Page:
Mixing question

Discussion in 'Mixing & Editing' started by LVC_Jeff, Apr 20, 2006.

  1. LVC_Jeff

    LVC_Jeff Guest

    Ok, my first substantial question on the boards...

    I recorded my friend singing/playing New York State of Mind. This is into GarageBand through a M Audio MobilePre USB and a crappy MXL mic. When I was mixing it, I EQed each track (vocals and piano, recorded separately) separately, which as I just read in another thread I shouldn't do, I got a sound I liked. All the listening/mixing was done on Sennheiser HD280s, which I'm told are uber-accurate, so I don't have to worry about monitors screwing me up. I exported it into iTunes and took a listen.

    It sounds very bassy. When I EQed the piano, I boosted bass quite a bit and treble slightly. I don't know whether it was the mic itself or mic placement, but a lot of the bass didn't come through.

    So my question is when I EQ stuff (this one for example) should I cut mids instead of boosting bass and treble? Will that aleviate the "bassy" sound when listening in a normal environment? Thanks.
  2. therecordingart

    therecordingart Well-Known Member

    Jul 28, 2004
    This is a question nobody could answer. Was this a real piano that you recorded in a room or electric?

    EQ is done on a "needs" basis meaning don't do it unless you need to. There isn't a preset way to EQ anything. It depends on the room, the source, the mic placement, the mic, and what the whole mix demands.

    Also, mixing with headphones is like swimming with a brick in your shorts. It can be done, but it's a pain to do it effeciently.
  3. JWL

    JWL Active Member

    Feb 12, 2006
    Portland, Maine
    Home Page:
    It sounds to me like what you are experiencing is the "translation" phenomenon. This is when we mix a song, we get a sound we love in our studio, but as soon as we play it on other systems, it doesn't sound right.

    The cause of this phenomenon is inaccurate monitoring, either from poor monitors (or headphones in your case) or bad room acoustics if you are using speakers.

    What it comes down to is that you must become intimately familiar with YOUR monitoring system, so that you know how it sounds like the back of your hand.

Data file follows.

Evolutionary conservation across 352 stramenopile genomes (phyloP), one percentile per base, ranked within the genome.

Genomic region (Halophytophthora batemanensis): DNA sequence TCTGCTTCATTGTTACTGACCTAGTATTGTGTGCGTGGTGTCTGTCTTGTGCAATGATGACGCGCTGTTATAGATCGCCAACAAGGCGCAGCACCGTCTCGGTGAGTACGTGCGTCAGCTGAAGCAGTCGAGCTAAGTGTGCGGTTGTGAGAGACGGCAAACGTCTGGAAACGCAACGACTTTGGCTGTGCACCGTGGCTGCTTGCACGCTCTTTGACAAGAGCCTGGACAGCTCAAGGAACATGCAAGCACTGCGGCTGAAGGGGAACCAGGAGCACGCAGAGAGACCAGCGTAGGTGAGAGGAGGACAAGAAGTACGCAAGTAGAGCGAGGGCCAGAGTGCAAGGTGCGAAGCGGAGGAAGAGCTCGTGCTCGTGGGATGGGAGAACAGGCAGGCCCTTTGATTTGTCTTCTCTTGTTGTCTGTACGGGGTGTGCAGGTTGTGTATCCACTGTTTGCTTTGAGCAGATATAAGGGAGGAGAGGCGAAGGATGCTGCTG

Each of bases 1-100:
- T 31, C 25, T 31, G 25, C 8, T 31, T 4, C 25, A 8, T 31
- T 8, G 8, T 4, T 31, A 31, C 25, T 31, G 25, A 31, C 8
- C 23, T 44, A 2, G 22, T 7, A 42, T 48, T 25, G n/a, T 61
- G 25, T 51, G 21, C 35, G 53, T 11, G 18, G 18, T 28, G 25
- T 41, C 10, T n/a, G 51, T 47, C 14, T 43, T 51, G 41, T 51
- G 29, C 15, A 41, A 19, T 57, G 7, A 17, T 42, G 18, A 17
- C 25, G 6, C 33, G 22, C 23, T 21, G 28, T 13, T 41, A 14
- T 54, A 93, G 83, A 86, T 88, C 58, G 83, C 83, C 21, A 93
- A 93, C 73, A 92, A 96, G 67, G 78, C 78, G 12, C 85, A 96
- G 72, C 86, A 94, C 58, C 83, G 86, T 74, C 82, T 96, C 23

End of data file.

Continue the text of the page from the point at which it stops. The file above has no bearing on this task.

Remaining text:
I have the HD280s, and like them for what they do. But I'd NEVER want to mix a song using only those headphones. They isolate extremely well, which for me is useful when I'm placing microphones, but they have kind of a hyped, inaccurate sound to me.

    Since you've already recorded the tracks, it's kinda moot, but in the future I'd recommend spending more time with microphone placement on your piano (or any instrument), so you don't have to do such radical EQing during the mix. Get the sound you want (or as close as possible) using only the mic. Then if you need EQ at mixdown, it won't be as radical. You'll probably end up with better sound if you pay careful attention to mic placement.
  4. RemyRAD

    RemyRAD Guest

    Sep 26, 2005
    A lot of your problems boil down to the unfamiliarity you have with your headphones and how they compare to mixes you listen to through speakers before you put on your headphones. I always listen to some famous quality CDs just to get my bearings before mixing anything on headphones. It is very difficult to get your bearings through headphones. Headphones should only be utilized when absolutely necessary and for other quality evaluation purposes. Once you learn how the translation goes between a reasonable pair of monitors and your headphones, you will become more cognizant of what you are actually listening to. Effective judgment of low frequencies through headphones is particularly difficult, regardless of whether they are a sealed ear or, open-air variety. You just have to put that CD in your player and listen to those directions through your headphones, over and over again to Carnegie hall.

    I have found my way to Carnegie hall often
    Ms. Remy Ann David
  5. JoeH

    JoeH Distinguished Member

    Jun 22, 2004
    Philadelphia, PA/ Greenville, DE
    Home Page:
    Hope no one thinks this is spam (I have no connection to them at all), but this months EQ magazine (April, 2006) has a LOT of stuff about monitors, mastering, room interaction, etc.

    The issue is titled: "The Mega Monitor Issue". Worth a ready by everyone, even if you're not a fan of the mag. Good stuff in there, indeed.
  6. Davedog

    Davedog Distinguished Member

    Dec 10, 2001
    Pacific NW
    I'm going to echo whats already been said in that monitoring ,especially through headphones, is all about the environment you are listening in. I'm not surprised you found the bass to be prevalent on listening back to the tracks due to the nature of the frequency curves built in to even the most 'accurate' phones. Bass frequencies are by nature large waves and need space and energy to reproduce accurately. On your head these frequenies cannot be be duplicated and most phones are tailored to REPRESENT the bass frequencies but NOT to reproduce them with any form of accuracy.

    So the tendancy is to ADD bass to an already adequate bass track.

    IF you must mix on phones due to volume constraints or simply thats all you have, it is best to CUT EQ rather than add. Remember that the phones are seriously compensated for already simply by their physical nature and proximity to your hearing devices.
  7. LVC_Jeff

    LVC_Jeff Guest

    Thanks for the answers guys. I appreciate it.

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